Uttarakhand hospital apathy – body decays in toilet

Dehradun : In an incident that should make the Uttarakhand government in general and the health department in particular hang down its head in shame and embarrassment, a patient died in the isolation ward, and his death came to light only some days later, when the body started emitting a foul smell.

Strange it may sound, but an unknown person with no attendants or address, was admitted to the isolation ward of the SPS Government Hospital in the holy city of Rishikesh, along the banks of the Ganga in Uttarakhand. 

The person probably died when he had gone to the toilet, but neither the doctor attending on him, nor the sweepers who are supposed to clean the toilet every day, came to know of the death.

It was only yesterday morning, when the patients gathered outside the pathology department of the hospital complained of a foul smell that the Hospital authorities became active.

Initially the doctor at the pathology department said that the smell was probably of a rat that may have died and ignored the complaint

However, when the patients found the smell too offensive the authorities looked into it and found that the source of the smell was the isolation ward.

The ward was opened and in the toilet was found the decaying body of the unidentified man who had been admitted some days back.

The police, who were called has taken the body into its custody and sent it for post mortem.

Even as the Hospital authorities were later trying to brush the matter under the carpet, it was gathered that a 108 ambulance had brought the unidentified man to the hospital about four days back and he was admitted to the hospital.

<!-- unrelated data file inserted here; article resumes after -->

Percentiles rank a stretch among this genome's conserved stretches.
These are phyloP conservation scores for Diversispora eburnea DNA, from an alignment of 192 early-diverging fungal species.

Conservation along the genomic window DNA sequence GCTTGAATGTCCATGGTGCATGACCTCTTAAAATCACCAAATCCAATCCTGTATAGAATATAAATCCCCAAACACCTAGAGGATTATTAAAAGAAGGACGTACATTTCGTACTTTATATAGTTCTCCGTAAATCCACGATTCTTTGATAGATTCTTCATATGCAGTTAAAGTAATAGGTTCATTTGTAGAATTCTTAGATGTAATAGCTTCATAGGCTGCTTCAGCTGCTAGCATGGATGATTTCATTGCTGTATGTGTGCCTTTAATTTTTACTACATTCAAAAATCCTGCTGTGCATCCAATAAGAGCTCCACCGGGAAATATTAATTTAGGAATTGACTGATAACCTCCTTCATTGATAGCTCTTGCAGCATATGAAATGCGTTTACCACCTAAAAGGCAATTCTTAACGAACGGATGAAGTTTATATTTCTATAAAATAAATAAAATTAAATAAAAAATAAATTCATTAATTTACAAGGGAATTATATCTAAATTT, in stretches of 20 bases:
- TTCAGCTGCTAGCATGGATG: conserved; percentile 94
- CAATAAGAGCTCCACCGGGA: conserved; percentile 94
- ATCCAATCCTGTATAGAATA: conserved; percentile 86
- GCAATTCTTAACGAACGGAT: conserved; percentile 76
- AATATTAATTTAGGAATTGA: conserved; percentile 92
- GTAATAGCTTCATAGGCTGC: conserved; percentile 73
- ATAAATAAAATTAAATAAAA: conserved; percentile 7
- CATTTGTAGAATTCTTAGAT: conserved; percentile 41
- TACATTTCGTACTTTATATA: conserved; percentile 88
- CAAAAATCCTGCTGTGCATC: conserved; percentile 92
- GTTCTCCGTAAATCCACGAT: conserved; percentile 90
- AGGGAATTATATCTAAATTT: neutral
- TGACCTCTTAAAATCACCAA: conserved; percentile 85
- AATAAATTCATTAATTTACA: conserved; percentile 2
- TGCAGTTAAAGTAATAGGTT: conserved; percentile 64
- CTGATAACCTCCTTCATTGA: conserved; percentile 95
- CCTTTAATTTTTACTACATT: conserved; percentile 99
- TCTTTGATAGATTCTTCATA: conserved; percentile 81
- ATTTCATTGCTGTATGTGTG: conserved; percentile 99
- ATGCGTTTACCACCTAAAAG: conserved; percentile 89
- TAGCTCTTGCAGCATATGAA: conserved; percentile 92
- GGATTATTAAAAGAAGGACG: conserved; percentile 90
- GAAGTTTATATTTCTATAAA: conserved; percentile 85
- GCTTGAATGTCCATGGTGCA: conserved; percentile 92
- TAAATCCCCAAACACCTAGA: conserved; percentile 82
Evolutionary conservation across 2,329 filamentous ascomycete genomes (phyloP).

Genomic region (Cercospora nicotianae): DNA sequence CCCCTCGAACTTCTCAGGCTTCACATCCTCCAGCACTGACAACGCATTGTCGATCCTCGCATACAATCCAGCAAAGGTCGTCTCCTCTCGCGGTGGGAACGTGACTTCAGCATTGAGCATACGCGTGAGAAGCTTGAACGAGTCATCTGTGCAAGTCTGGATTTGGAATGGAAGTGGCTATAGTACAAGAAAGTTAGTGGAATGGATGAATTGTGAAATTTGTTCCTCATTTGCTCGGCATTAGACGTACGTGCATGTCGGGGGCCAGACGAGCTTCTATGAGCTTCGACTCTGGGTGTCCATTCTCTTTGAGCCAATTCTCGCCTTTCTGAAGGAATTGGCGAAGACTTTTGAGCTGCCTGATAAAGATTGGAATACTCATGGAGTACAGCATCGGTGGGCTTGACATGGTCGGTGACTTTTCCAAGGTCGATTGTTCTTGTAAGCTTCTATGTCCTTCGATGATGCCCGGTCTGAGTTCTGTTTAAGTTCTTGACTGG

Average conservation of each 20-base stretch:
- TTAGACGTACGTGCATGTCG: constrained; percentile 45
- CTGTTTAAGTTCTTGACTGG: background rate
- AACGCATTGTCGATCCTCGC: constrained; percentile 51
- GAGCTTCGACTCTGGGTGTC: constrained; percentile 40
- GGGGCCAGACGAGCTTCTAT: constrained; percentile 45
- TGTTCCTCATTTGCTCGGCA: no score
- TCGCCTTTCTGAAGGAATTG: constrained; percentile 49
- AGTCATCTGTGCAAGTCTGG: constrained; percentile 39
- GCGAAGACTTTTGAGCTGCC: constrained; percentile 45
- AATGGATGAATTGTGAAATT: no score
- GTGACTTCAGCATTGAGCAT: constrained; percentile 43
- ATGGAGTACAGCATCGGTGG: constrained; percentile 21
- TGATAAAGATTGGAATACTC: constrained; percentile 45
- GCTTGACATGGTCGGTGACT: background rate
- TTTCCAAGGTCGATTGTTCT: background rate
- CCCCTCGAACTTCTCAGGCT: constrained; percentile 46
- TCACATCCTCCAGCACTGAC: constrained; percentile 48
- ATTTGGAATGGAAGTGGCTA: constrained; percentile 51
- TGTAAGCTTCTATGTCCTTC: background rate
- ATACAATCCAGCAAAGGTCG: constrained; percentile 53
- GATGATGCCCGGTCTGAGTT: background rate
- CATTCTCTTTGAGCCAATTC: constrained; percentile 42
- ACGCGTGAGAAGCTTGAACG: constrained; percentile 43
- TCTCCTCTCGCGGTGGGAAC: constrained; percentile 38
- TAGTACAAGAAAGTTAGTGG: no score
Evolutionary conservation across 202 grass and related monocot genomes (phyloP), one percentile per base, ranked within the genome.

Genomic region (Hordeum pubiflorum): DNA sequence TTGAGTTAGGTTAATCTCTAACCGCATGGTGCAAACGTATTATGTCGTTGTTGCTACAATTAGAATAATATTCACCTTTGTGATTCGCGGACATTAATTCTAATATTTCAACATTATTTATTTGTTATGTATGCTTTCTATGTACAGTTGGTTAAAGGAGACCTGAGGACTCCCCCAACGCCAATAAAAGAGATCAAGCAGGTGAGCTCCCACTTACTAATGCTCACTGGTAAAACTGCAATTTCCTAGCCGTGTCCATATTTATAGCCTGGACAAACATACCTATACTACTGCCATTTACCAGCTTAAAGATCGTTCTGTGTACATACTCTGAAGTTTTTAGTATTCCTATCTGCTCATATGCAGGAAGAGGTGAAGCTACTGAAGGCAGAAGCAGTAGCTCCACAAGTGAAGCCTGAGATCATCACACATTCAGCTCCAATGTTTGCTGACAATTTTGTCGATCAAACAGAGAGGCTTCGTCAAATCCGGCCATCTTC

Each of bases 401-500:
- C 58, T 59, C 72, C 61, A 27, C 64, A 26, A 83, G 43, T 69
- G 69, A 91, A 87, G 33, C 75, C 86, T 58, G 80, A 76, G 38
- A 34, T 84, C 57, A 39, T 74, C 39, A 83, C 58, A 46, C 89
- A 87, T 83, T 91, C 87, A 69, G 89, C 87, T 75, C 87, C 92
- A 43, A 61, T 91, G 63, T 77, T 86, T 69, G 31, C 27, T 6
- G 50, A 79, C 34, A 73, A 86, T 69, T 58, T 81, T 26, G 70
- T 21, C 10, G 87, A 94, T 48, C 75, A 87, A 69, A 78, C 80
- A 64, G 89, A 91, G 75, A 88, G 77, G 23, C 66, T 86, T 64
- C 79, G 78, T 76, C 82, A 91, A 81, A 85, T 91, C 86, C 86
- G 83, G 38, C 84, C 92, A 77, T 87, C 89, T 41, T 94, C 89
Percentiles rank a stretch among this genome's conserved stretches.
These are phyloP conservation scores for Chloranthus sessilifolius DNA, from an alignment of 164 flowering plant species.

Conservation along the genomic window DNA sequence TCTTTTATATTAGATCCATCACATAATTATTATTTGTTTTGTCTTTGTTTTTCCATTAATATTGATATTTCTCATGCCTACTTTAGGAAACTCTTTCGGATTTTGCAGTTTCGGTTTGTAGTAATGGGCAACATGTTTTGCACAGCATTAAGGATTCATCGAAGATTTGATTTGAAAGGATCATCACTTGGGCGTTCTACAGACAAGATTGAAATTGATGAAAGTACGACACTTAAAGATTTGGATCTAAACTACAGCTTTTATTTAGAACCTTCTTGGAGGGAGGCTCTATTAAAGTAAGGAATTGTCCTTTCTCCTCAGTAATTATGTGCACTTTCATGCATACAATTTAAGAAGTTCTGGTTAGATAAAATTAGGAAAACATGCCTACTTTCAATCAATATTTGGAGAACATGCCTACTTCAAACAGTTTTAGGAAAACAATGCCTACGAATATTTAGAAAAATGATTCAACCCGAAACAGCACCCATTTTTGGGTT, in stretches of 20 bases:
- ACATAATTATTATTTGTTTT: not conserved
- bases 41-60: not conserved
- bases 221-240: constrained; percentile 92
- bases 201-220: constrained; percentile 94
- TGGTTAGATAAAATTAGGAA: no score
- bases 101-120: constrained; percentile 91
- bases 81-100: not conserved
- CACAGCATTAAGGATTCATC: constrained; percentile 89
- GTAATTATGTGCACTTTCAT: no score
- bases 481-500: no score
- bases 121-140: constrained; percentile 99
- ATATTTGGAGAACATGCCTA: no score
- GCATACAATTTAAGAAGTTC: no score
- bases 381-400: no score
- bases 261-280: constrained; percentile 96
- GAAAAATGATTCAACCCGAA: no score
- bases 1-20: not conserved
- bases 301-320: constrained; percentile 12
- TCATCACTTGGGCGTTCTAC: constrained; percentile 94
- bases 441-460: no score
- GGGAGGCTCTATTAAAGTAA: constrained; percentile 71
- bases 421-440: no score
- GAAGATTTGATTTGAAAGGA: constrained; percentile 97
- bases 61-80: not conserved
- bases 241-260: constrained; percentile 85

The authorities are now finding it hard to explain, why the doctor attending the man, if at all he was, had not reported him missing.

It has also given rise to a question whether no doctor attends to an unidentified man in the hospital, regardless of his condition, then why is he admitted at all?

And above all the sweepers are supposed to clean the toilets of all the wards of the hospital every day to ensure that they are clean.

How come they did not see the body of the man in the toilet for the three or four days that it lay there decaying?

A journalist with over 40 years of experience, Jagdish Bhatt is Editor Hill Post (Uttarakhand). Jagdish has worked with India's leading English dailies, which include Times of India, Indian Express, Pioneer and several other reputed publications. A highly acclaimed journalist, Jagdish is a recipient of many awards, latest being the 2011 Development Journalism Award. He lives in Dehra Dun.

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